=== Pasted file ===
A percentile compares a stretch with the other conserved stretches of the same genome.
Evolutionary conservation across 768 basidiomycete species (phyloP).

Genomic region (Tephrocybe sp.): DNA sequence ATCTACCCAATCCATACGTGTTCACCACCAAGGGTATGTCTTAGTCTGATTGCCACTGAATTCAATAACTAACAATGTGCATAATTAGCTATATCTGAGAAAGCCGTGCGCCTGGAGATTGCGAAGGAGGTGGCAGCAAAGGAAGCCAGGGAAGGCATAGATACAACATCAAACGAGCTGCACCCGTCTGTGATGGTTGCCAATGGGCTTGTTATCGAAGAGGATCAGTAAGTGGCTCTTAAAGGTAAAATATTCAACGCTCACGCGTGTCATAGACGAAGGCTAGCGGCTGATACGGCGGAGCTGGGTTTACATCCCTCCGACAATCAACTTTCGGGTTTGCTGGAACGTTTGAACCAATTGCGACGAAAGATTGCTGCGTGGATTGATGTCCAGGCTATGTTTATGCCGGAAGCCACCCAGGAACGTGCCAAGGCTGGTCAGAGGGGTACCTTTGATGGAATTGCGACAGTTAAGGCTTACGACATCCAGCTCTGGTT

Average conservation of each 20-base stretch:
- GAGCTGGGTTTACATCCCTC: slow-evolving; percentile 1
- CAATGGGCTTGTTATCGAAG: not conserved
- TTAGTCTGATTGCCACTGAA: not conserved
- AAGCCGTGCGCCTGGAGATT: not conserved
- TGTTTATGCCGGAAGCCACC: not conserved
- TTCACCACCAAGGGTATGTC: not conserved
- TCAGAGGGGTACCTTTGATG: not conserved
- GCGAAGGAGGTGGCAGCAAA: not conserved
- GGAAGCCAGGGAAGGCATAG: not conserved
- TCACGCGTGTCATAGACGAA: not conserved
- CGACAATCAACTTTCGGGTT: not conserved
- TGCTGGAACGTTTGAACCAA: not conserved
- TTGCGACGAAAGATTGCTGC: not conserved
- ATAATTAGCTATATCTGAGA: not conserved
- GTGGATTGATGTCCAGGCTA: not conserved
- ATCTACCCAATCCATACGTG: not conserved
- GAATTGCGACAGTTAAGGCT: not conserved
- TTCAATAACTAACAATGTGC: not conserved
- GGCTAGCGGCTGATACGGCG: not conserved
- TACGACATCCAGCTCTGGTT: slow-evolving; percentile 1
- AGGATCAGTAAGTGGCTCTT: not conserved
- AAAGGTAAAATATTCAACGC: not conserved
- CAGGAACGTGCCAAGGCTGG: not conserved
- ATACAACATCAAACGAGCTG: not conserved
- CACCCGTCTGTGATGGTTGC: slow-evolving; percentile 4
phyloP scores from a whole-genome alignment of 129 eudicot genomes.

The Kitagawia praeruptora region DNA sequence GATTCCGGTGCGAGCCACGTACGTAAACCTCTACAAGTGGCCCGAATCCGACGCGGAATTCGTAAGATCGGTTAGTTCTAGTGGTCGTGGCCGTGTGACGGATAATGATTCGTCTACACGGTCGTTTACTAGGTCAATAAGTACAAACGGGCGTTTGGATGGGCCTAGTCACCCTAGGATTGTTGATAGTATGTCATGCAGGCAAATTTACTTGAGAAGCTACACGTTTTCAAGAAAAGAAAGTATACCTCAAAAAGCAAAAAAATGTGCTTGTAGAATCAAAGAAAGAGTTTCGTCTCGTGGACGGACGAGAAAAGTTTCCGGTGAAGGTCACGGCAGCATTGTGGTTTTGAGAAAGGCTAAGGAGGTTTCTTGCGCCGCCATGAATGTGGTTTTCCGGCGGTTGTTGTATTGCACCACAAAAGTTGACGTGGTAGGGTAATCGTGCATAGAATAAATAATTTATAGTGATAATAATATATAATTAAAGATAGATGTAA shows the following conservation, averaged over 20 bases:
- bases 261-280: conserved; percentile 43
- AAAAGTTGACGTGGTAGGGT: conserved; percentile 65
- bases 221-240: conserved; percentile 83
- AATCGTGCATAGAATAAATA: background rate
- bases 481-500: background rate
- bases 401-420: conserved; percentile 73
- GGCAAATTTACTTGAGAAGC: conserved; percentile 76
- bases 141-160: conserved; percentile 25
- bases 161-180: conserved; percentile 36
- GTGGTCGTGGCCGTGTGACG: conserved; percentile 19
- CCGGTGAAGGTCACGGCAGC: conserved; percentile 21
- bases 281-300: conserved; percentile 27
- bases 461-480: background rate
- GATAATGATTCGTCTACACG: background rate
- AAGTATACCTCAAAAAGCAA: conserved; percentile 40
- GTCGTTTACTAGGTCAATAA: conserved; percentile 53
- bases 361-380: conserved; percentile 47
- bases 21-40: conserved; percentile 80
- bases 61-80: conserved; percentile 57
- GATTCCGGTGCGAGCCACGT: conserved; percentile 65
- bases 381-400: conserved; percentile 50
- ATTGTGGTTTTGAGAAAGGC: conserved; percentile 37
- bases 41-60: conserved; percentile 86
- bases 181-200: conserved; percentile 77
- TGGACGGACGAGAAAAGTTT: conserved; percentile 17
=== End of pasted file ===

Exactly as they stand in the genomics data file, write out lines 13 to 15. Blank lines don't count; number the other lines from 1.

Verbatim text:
- GGAAGCCAGGGAAGGCATAG: not conserved
- TCACGCGTGTCATAGACGAA: not conserved
- CGACAATCAACTTTCGGGTT: not conserved